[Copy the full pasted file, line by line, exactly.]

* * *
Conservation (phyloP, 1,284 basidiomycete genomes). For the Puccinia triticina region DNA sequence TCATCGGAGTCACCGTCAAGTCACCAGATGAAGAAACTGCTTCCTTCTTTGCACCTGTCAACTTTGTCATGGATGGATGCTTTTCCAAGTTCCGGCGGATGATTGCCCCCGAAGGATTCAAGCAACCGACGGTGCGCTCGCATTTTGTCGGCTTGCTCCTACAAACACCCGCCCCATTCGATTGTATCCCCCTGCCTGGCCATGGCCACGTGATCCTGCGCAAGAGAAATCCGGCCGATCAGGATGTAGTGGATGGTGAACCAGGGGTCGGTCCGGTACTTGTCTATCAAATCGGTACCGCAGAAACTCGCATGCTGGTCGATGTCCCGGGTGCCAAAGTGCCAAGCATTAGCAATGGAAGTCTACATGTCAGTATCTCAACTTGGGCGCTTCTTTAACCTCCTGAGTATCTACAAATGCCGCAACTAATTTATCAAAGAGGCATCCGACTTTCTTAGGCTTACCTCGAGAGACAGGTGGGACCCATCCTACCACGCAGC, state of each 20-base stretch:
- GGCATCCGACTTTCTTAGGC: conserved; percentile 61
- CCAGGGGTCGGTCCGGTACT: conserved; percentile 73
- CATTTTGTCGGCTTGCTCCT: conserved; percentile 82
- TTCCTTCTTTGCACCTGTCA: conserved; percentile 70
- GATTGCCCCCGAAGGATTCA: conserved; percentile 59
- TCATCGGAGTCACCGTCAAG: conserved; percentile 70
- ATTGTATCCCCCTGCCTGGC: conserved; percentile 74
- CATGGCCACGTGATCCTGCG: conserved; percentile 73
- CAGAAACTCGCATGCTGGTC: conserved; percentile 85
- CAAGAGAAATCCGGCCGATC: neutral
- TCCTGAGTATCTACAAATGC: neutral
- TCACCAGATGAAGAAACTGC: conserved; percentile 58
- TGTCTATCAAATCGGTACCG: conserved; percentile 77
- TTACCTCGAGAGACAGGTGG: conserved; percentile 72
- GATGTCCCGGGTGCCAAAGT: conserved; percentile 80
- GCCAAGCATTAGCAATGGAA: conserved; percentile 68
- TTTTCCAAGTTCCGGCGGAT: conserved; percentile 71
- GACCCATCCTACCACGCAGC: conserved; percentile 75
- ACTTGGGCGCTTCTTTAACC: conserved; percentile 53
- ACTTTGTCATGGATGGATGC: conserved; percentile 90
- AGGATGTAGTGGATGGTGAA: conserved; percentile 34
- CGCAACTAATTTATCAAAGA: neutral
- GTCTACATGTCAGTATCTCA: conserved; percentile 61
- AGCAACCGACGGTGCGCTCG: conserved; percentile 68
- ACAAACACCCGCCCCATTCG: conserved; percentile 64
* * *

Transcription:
Conservation (phyloP, 1,284 basidiomycete genomes). For the Puccinia triticina region DNA sequence TCATCGGAGTCACCGTCAAGTCACCAGATGAAGAAACTGCTTCCTTCTTTGCACCTGTCAACTTTGTCATGGATGGATGCTTTTCCAAGTTCCGGCGGATGATTGCCCCCGAAGGATTCAAGCAACCGACGGTGCGCTCGCATTTTGTCGGCTTGCTCCTACAAACACCCGCCCCATTCGATTGTATCCCCCTGCCTGGCCATGGCCACGTGATCCTGCGCAAGAGAAATCCGGCCGATCAGGATGTAGTGGATGGTGAACCAGGGGTCGGTCCGGTACTTGTCTATCAAATCGGTACCGCAGAAACTCGCATGCTGGTCGATGTCCCGGGTGCCAAAGTGCCAAGCATTAGCAATGGAAGTCTACATGTCAGTATCTCAACTTGGGCGCTTCTTTAACCTCCTGAGTATCTACAAATGCCGCAACTAATTTATCAAAGAGGCATCCGACTTTCTTAGGCTTACCTCGAGAGACAGGTGGGACCCATCCTACCACGCAGC, state of each 20-base stretch:
- GGCATCCGACTTTCTTAGGC: conserved; percentile 61
- CCAGGGGTCGGTCCGGTACT: conserved; percentile 73
- CATTTTGTCGGCTTGCTCCT: conserved; percentile 82
- TTCCTTCTTTGCACCTGTCA: conserved; percentile 70
- GATTGCCCCCGAAGGATTCA: conserved; percentile 59
- TCATCGGAGTCACCGTCAAG: conserved; percentile 70
- ATTGTATCCCCCTGCCTGGC: conserved; percentile 74
- CATGGCCACGTGATCCTGCG: conserved; percentile 73
- CAGAAACTCGCATGCTGGTC: conserved; percentile 85
- CAAGAGAAATCCGGCCGATC: neutral
- TCCTGAGTATCTACAAATGC: neutral
- TCACCAGATGAAGAAACTGC: conserved; percentile 58
- TGTCTATCAAATCGGTACCG: conserved; percentile 77
- TTACCTCGAGAGACAGGTGG: conserved; percentile 72
- GATGTCCCGGGTGCCAAAGT: conserved; percentile 80
- GCCAAGCATTAGCAATGGAA: conserved; percentile 68
- TTTTCCAAGTTCCGGCGGAT: conserved; percentile 71
- GACCCATCCTACCACGCAGC: conserved; percentile 75
- ACTTGGGCGCTTCTTTAACC: conserved; percentile 53
- ACTTTGTCATGGATGGATGC: conserved; percentile 90
- AGGATGTAGTGGATGGTGAA: conserved; percentile 34
- CGCAACTAATTTATCAAAGA: neutral
- GTCTACATGTCAGTATCTCA: conserved; percentile 61
- AGCAACCGACGGTGCGCTCG: conserved; percentile 68
- ACAAACACCCGCCCCATTCG: conserved; percentile 64